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Gov. Malloy: Busway Initiative Brings Jobs, Economic Development to Connecticut

Press Release

Location: Hartford, CT

Governor Dannel P. Malloy and top federal, state and local officials today held a ceremonial groundbreaking for Connecticut's first rapid transit system, CTfastrak, in Hartford. Known informally during the planning stages as the New Britain-Hartford Busway, the project will include 11 stations in New Britain, Newington, West Hartford and Hartford with buses running every three to six minutes during peak commuting hours.

"CTfastrak is an important part of Connecticut's overall investment in transportation," said Governor Malloy. "For years, Connecticut public transit has languished--outdated systems and antiquated infrastructure have slowed travelers, commuters, and commerce. With the investment in bus rapid transit, putting new railcars in service in southern Connecticut, and moving forward to build interstate higher speed rail, we are well on our way to turning the page on years of neglect. Thanks to the support of Transportation Secretary Ray LaHood, legislative leaders and advocates, we are creating jobs, modernizing our infrastructure, and bolstering our economy."

Today's ceremony was held at the site of the future Parkville Station in Hartford at the corner of Park Street and Francis Avenue. In addition to CTfastrak, the new elements of a statewide public transportation branding campaign created under the "CTrides" name were also introduced.

CTfastrak is being constructed on an abandoned railroad corridor from New Britain to Hartford's Union Station alongside the active Amtrak rail right-of-way. Buses will operate from approximately 4:30 a.m. to 1:30 a.m. In addition to regular service, express bus services from west of New Britain will use CTfastrak to improve service and travel times between New Britain and Hartford by way of a dedicated bus exit onto CTfastrak from Interstate 84/Route 72. Buses will also use the 9.4-mile corridor to provide direct service to major employment sites such as the UConn Medical Center, Westfarms Mall, Central Connecticut State University and throughout downtown New Britain and Hartford. Service is expected to begin in late 2014.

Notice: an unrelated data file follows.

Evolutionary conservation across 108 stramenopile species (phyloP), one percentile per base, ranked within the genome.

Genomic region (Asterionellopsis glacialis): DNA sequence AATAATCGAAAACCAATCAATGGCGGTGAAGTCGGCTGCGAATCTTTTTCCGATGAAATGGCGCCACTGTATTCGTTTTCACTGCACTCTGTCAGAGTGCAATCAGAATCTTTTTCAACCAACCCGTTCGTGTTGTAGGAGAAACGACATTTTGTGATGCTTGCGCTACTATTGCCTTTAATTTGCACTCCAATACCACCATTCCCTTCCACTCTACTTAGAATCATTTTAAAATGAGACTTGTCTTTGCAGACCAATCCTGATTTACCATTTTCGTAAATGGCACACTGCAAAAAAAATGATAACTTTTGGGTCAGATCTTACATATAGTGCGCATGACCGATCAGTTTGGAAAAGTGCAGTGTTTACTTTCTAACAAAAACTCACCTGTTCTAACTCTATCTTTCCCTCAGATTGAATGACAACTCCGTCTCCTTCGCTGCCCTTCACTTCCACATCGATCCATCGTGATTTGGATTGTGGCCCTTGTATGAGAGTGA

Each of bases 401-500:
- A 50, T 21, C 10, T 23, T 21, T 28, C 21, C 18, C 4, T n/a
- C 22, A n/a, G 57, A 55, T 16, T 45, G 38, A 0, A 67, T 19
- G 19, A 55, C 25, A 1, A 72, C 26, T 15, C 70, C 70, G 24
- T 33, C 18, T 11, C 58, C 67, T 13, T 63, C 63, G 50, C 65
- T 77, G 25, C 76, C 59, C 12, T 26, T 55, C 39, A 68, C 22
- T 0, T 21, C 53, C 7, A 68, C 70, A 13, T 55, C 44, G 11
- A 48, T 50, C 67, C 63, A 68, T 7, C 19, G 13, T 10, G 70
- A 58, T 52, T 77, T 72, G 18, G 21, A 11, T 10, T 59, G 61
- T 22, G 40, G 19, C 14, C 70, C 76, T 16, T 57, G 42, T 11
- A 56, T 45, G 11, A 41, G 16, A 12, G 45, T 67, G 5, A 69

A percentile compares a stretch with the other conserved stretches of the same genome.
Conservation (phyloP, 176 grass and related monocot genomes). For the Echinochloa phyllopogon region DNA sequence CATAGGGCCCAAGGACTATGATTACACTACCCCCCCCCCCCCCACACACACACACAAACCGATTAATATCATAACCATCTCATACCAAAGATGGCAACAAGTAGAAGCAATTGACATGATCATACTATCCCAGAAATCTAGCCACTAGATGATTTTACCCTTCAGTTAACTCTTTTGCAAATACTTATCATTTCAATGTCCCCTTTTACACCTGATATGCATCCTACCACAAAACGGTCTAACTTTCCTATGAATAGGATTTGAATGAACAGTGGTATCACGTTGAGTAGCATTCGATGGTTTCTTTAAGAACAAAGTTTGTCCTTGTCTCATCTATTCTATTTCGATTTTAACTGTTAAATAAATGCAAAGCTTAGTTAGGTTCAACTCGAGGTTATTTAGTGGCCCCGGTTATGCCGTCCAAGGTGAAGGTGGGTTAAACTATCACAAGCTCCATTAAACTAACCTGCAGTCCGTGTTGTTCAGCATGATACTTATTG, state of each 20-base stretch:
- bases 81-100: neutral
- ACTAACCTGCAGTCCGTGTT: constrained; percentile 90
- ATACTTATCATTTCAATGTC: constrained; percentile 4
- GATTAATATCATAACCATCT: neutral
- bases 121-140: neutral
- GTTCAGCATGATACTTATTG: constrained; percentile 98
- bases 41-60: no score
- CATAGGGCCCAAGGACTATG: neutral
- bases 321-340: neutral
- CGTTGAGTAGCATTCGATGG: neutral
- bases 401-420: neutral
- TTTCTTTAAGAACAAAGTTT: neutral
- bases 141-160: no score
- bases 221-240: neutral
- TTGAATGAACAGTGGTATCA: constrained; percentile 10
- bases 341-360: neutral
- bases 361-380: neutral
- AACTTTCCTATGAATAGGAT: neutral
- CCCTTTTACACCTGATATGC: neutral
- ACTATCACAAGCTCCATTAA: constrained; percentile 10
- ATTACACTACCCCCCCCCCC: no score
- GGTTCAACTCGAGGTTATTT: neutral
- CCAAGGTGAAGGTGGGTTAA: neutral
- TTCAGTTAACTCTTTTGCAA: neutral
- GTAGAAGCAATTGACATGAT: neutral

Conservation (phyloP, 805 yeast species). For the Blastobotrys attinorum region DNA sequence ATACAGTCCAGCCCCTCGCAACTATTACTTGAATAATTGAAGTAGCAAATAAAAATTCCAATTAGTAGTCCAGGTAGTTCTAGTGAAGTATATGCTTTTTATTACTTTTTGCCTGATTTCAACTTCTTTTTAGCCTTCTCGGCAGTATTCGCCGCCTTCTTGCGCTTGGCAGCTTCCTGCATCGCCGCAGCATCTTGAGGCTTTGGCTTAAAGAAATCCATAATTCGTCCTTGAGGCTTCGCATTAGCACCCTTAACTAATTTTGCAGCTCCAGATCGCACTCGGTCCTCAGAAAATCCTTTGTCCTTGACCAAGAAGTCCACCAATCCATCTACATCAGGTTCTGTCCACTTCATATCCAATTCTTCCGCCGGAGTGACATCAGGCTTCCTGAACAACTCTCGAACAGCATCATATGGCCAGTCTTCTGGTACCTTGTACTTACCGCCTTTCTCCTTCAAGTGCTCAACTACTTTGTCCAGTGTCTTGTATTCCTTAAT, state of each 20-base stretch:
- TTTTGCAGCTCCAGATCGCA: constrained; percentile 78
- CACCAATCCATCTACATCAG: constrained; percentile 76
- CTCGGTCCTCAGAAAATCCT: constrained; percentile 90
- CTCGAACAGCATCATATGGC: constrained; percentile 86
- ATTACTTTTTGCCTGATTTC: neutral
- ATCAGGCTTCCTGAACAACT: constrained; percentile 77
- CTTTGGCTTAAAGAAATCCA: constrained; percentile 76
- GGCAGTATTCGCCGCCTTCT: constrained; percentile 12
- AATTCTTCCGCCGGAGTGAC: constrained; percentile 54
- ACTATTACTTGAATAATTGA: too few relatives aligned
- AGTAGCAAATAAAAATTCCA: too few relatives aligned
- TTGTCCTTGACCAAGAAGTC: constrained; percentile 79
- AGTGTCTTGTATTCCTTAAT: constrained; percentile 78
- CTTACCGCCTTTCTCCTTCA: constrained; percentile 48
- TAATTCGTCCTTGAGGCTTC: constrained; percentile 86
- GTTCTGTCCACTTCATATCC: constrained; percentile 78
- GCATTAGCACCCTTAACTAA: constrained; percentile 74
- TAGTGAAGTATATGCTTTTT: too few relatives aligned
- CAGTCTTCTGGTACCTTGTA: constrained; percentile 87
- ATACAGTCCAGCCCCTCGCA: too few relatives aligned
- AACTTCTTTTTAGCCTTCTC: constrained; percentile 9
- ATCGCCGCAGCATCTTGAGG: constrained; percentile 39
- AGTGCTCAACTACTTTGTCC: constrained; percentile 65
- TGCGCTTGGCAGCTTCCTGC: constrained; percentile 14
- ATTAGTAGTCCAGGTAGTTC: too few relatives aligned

"CTfastrak is going places -- fast," said Connecticut Department of Transportation Commissioner James P. Redeker. "Connecticut's first regional rapid transit system will take commuter vehicles off I-84 and create new public transportation opportunities along this corridor."

The federal government will cover $455 million of the $567 million project cost, with the remaining $112 million funded by the state. An estimated 4,000 construction jobs and at least 100 permanent jobs will result.

The first construction segment of the project will begin on a 5.8-mile stretch that begins near Cedar Street in Newington and runs north to Sigourney Street in Hartford. The $130 million contract for this segment also includes the construction of seven stations, a new $19.9 million bridge at Flatbush Avenue in West Hartford, and the construction of a new gravel maintenance road for Amtrak.

CTfastrak will link all local routes in the New Britain and Hartford areas. With express and feeder routes that directly access the dedicated roadway, the CTfastrak system will benefit a large geographic area and provide a no transfer ride to regional employment, shopping and healthcare destinations.

Eleven landscaped transit stations along the way will enhance local communities with increased access and development opportunities. A 5-mile multi-use trail for pedestrians and cyclists offers more transportation choices. Service goes well beyond the dedicated roadway, connecting to more than 110 miles of local and express transit routes and the interstate rail system, with destinations throughout the entire region -- from New Haven to Springfield, Waterbury and beyond.

For more information about CTfastrak, connect via Facebook at, via Twitter at @ctfastrak, or visit

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